When I applied for and was accepted as a volunteer for the Refugee Council’s Age Dispute Project, I was incredibly excited. I knew that the project had already helped to pave the way for really important changes to improve the treatment of young people whose age is disputed by the Home Office or Social Services (or both). However, I didn’t really understand how the successes of court cases could actually have an impact on the lives of the young people who looked to the Refugee Council for support.
It wasn’t soon before I found out. During my first week with the project, at the beginning of February 2017, I accompanied a 17 year old whose age had been disputed by the Home Office to his first appointment with a solicitor. New to the job, I was nervous that the solicitor would see that I was still inexperienced, and that I might forget something important during the interview. I was officially his responsible adult, but the young person’s friendly and easygoing demeanor actually set me at ease. However, as we chatted in the solicitor’s waiting room I could see that underneath his affable and confident behaviour, he was very anxious about his precarious situation. Having become separated from his family on his journey to the UK and having lost all contact with them, he was now in a hostel for adult asylum seekers. He shared his room with a few other men, and, while they didn’t disturb him especially, he was finding it hard to sleep at night. His anxiety about his asylum case and the uncertainty over the final decision that would be taken on his age were also stopping him from getting enough rest.
After he had concluded the appointment with his solicitor we arranged another appointment for a week’s time in which he would have the opportunity to go over his statement in more detail. But the following week when I came into work, I was told by my supervisor that the same boy had been dispersed to another accommodation for adult asylum seekers in Cardiff. With little warning, and having expected to be imminently assessed and given a chance to show that he was in fact 17, he had been forced to pack his bags and leave London or risk homelessness. I cancelled the appointment with the solicitor, but I let them know that the Age Dispute Project was confident we would bring their client back.
My colleagues at the Refugee Council had long recognised that it was unfair for under 18s to be treated as adults, and consequently blocked from child appropriate services or education while their age assessments were ongoing. The Refugee Council were already supporting a young person who had begun a legal challenge against a local authority for refusing to accommodate him in an appropriate placement while his age was being assessed. Less than a week after the boy I had accompanied was dispersed to Cardiff, the Upper Tribunal issued a judgment on that case announcing that it was unlawful for a local authority who had agreed to assess a young person’s age not to treat them as a child before the assessment was complete. According to this decision, it was clear that the boy I had taken to the solicitor should never have been dispersed to Cardiff as an adult. As a result the local authority responsible for assessing him brought him back to London and placed him in the care of their children’s services team, where he should have remained from the start of his time in the UK.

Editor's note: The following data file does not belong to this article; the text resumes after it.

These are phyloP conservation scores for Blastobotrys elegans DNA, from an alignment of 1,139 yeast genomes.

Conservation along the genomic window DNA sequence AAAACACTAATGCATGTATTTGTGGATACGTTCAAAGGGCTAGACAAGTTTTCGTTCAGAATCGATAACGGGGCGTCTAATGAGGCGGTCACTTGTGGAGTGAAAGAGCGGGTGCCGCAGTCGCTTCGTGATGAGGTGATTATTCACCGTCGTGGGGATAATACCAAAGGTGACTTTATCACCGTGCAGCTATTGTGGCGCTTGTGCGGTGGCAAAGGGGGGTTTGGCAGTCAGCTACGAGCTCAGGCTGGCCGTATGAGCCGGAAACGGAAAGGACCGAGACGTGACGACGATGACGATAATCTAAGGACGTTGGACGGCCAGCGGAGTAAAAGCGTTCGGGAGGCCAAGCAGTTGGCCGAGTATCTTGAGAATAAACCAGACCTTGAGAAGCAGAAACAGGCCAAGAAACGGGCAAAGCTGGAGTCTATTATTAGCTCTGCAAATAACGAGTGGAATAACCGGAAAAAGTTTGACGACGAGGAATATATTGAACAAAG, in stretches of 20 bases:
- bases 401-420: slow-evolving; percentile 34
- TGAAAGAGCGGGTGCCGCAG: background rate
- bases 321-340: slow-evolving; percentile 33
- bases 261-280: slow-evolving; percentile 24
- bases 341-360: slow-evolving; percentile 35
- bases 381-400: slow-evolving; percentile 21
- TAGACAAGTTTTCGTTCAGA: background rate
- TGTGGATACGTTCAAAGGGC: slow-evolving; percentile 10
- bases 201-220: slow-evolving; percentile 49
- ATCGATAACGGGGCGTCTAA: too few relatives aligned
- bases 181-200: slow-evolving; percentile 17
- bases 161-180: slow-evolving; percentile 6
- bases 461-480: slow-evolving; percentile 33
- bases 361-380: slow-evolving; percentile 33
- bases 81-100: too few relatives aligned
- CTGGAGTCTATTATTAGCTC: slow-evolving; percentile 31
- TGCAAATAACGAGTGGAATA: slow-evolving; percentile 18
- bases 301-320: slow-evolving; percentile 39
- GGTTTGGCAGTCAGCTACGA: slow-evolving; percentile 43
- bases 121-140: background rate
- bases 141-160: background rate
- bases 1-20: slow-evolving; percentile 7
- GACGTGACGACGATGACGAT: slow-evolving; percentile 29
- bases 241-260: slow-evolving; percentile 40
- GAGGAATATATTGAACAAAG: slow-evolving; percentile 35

Five and a half months later, in July, I found myself in the small, comfortable office of an accommodation provider run for separated children above 16, with two social workers, two support workers from the accommodation, a support worker from another NGO, and the very same boy I had accompanied to the solicitor’s office during my first week at the Refugee Council. We were all gathered for his final LAC (Looked After Child) review. He had been age assessed as a child, and given a date of birth which meant he would turn 18 in October. We were meeting to discuss how to make sure that he was able to manage the transition from being supported by Children’s Services to the Leaving Care team after his 18th birthday and the extra independence he would need to exercise. As well as outlining the plans for how the local authority would support him with his housing, finances and education, we also discussed his health. He was still sleeping poorly, he said; he was nervous about the outcome of his asylum case, and was plagued by nightmares. Underneath the confidence he showed in the meeting as he enthused about all the activities he had engaged in since returning to London like his football club and drumming circle, there was still the vulnerable young boy in need of support.
I reflected on the irony that when his age had been disbelieved, he had been given far less support than he would now have after he turned 18. It was so unfair that he had been made to go through all of the upheaval and uncertainty that the age dispute had caused, but I was glad that at least now he was getting the help that he was entitled to under the law. All of the separated young people who come to the Age Dispute Project have experienced unimaginable trauma, and it is tragic that the very systems in place in the UK which should protect them cause them more distress. Now, having been supported by the Age Dispute Project, the courageous young man who had supported me in my first week as a nervous volunteer would hopefully have the chance to thrive.